November 19 Ward Letter

With Thanksgiving arriving this week, I wish to thank you readers for your interest in City issues.  This week’s letter will discuss proposed legislation to create a standardized tax stabilization agreement, the settlement of outstanding litigation with the fire fighters, and the renaming of Magee Street to Bannister Street.

Download a pdf copy.

At Thursday’s City Council meeting, Councilman Salvatore introduced legislation to make a standardized tax stabilization agreement for businesses seeking to undertake substantial new development projects in the City.  It has the backing of a majority of City Council members (including me) and the Mayor.  The City’s commercial tax rate, one of the five highest of major cities in the country, has proven to be a major barrier to development.  Stabilization agreements provide developers with a “stabilization period” (typically 10 years from completion of construction), to raise the valuation from the pre-construction to the new level, effectively charging five years’ worth of taxes over the first decade.  (For larger projects of $50 million or more, the “stabilization period” can range up to 20 years, resulting in eleven years’ worth of taxes over that time.)  While this arrangement provides less revenue than full taxation, and creates a fairness issue with current “full rate” taxpayers, the City’s experience has confirmed that new development projects in  Providence at “full tax” rates are virtually impossible.  Currently, developers receive these agreements on a “one off” basis through the City Council’s Finance Committee, a difficult and often arbitrary process, that has harmed the City’s ability to attract businesses and development.  The legislation was assigned to the Finance Committee, which now has the responsibility to review and improve the ordinance as appropriate, and then return it to the full City Council for consideration.  In the coming weeks, we will learn whether the Finance Committee is willing and able to carry out this important responsibility.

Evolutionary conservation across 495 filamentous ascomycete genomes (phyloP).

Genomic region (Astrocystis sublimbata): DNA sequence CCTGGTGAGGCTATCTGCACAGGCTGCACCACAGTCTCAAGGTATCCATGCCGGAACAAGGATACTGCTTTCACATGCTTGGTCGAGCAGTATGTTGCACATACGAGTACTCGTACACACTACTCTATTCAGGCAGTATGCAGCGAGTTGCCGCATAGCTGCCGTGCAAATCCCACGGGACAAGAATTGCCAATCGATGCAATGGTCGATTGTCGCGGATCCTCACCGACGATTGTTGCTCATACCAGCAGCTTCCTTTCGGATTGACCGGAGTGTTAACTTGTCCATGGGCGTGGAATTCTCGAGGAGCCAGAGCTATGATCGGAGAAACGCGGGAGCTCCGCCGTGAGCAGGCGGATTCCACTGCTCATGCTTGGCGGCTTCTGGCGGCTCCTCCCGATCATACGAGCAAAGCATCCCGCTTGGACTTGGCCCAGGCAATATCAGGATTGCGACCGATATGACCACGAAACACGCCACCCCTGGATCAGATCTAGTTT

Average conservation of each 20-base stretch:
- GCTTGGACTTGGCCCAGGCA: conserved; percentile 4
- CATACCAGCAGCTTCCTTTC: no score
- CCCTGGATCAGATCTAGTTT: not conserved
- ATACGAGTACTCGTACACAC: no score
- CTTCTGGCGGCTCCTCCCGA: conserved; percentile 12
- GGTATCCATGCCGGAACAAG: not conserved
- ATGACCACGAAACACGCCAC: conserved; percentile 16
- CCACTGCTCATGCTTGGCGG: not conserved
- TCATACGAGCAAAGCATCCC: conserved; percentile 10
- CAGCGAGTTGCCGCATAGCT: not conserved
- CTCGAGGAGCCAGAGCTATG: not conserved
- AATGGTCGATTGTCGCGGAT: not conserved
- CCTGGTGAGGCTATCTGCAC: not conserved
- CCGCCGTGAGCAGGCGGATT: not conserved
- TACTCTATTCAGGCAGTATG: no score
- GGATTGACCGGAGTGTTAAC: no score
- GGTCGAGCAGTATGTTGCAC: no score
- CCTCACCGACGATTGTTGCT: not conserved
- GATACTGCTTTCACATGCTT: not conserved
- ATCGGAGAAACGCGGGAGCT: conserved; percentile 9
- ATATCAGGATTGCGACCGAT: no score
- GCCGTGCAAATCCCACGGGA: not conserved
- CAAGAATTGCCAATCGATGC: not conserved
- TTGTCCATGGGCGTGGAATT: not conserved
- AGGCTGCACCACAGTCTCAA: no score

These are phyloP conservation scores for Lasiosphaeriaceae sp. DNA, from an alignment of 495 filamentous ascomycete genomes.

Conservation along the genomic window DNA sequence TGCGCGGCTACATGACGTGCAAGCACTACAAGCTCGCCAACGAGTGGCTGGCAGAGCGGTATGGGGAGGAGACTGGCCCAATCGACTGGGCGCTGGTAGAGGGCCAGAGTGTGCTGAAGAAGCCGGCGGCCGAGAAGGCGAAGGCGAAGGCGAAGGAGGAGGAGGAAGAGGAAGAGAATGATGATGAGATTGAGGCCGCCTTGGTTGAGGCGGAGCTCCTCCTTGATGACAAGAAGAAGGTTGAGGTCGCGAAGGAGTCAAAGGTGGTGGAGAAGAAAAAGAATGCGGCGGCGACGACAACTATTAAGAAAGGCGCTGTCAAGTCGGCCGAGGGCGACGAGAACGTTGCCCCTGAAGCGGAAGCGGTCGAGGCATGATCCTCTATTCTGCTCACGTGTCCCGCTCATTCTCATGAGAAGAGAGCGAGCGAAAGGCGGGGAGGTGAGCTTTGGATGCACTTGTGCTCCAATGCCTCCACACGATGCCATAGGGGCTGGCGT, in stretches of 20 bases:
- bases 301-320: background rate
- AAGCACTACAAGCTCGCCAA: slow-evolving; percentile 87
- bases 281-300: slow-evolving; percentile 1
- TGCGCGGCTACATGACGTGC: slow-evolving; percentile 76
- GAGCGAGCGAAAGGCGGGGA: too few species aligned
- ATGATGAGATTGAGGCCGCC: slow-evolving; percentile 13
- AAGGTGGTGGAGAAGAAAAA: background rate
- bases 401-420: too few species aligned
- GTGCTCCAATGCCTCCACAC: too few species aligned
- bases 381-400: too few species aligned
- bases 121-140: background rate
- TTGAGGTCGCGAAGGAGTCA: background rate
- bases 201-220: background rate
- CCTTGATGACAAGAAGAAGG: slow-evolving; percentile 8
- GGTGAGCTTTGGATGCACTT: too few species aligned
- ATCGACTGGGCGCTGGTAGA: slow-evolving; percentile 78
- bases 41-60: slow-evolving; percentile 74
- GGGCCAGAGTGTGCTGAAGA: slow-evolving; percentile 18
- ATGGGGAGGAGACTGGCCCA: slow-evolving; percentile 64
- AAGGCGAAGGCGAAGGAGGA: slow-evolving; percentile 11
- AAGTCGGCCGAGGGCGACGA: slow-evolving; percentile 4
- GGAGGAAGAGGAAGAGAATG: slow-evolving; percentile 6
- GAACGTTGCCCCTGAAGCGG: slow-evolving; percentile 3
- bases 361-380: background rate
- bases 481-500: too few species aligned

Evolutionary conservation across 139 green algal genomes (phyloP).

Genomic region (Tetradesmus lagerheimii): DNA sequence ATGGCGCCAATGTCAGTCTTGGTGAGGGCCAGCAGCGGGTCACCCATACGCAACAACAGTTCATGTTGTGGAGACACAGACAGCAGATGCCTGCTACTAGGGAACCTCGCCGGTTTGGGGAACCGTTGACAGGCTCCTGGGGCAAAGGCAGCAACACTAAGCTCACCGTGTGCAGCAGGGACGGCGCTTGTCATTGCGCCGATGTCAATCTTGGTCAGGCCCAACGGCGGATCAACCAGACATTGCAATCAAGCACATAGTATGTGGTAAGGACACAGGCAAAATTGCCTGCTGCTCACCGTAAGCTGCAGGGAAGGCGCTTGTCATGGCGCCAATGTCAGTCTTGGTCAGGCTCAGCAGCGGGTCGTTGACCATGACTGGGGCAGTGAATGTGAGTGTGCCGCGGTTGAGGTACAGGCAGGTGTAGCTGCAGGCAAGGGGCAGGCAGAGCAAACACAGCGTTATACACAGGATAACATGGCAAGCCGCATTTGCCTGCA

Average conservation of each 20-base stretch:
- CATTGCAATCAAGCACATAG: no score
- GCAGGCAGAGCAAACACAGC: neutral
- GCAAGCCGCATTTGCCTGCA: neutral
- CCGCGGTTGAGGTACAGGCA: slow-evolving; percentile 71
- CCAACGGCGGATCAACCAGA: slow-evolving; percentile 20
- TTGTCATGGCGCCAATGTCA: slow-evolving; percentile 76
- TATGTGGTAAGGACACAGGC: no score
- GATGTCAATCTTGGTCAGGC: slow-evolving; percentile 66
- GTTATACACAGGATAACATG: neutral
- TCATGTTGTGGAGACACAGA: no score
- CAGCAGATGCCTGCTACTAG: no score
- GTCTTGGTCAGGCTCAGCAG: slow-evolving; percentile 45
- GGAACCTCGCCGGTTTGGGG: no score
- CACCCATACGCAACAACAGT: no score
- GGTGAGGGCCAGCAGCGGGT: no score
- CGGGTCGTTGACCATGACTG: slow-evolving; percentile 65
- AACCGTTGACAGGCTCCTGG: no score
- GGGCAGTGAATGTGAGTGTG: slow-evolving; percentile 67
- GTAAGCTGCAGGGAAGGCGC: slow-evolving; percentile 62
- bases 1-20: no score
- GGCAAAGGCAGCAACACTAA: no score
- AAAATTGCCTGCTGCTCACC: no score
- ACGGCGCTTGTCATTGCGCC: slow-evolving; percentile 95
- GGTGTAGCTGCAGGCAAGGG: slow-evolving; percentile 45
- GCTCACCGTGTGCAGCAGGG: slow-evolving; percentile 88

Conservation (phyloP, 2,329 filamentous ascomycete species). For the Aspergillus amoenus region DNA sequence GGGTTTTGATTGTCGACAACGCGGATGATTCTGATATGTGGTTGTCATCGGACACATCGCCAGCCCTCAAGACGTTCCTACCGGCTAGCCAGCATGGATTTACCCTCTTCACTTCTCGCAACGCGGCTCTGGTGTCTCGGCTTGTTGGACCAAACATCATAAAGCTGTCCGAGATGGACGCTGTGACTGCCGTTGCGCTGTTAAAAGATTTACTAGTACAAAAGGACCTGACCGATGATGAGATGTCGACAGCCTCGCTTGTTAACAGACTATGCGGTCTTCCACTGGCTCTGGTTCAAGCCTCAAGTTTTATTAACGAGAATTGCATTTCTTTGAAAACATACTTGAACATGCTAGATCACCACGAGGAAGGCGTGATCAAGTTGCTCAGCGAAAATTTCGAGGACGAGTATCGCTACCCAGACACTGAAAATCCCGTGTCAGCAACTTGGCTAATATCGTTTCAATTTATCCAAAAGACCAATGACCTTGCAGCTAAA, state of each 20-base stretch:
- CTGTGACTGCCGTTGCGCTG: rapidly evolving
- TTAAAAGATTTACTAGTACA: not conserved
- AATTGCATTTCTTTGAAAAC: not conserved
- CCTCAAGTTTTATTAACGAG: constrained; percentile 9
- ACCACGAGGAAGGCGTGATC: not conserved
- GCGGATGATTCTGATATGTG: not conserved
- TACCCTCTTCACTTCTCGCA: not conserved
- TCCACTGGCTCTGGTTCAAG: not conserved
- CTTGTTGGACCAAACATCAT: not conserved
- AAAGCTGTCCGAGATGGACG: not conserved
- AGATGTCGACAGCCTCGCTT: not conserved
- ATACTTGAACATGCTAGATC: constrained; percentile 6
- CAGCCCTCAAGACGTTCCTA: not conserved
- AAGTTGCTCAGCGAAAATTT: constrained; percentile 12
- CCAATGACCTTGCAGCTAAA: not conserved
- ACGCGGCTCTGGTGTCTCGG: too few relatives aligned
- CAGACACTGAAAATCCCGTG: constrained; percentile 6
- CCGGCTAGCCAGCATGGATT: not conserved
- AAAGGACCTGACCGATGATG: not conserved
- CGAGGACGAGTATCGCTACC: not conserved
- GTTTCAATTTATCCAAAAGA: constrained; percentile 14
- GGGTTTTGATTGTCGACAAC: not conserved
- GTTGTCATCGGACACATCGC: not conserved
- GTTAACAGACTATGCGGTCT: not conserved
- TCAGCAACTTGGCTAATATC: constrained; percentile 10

Earlier this month, the administration announced an agreement with the fire fighters union leadership regarding two legal disputes remaining from the confrontations in 2015.  The first dispute involved an arbitration claim by union members when the administration’s unilateral change in shifts violated their rights under the existing contract.  The second dispute involved a longstanding claim by fire fighters to include seniority wage increases when calculating overtime pay.  The combined settlement will cost the City approximately $6 million, but the Internal Auditor had estimated a potentially higher number ($9 million), so the terms were fair to the City.  The agreement is now before the union’s membership, who will vote on the agreement in the coming weeks.  At Thursday’s meeting, the City Council approved a resolution endorsing the terms of the agreement, but the administration and fire fighters union have stated that the Council’s approval was not necessary.  Thursday’s approval vote makes this issue moot, but the situation could have been quite different if the proposed agreement were for $60 million instead of $6 million, and the City’s history includes unilateral decisions by prior Mayors that have harmed the City.  This is an institutional issue that I plan to address once the fire fighters’ rank and file adopt the agreement.

Over Veterans’ Day weekend, my wife Lauren and I visited the National Civil Rights Museum at the former Lorraine Motel in Memphis.  The museum reviews the nation’s civil rights history from slavery through the 1960’s under the leadership of Martin Luther King, Jr.  While most of that history took place in the southern United States, I found this display early in museum’s timeline:

In this way, visitors to the Museum learn that America’s history of slavery is also Rhode Island’s history.  We cannot change that history, but on Thursday night the City Council changed the name of Magee Street, named after a slave trader who owned property on College Hill, to Bannister Street, to honor an African American couple who lived a few blocks away and who achieved great distinction 150 years ago.  On this small street, and in this small way, the City Council made a statement in support of the American value of justice for all, and to continue advancing Roger Williams’ mission to hold forth a lively experiment in our community.


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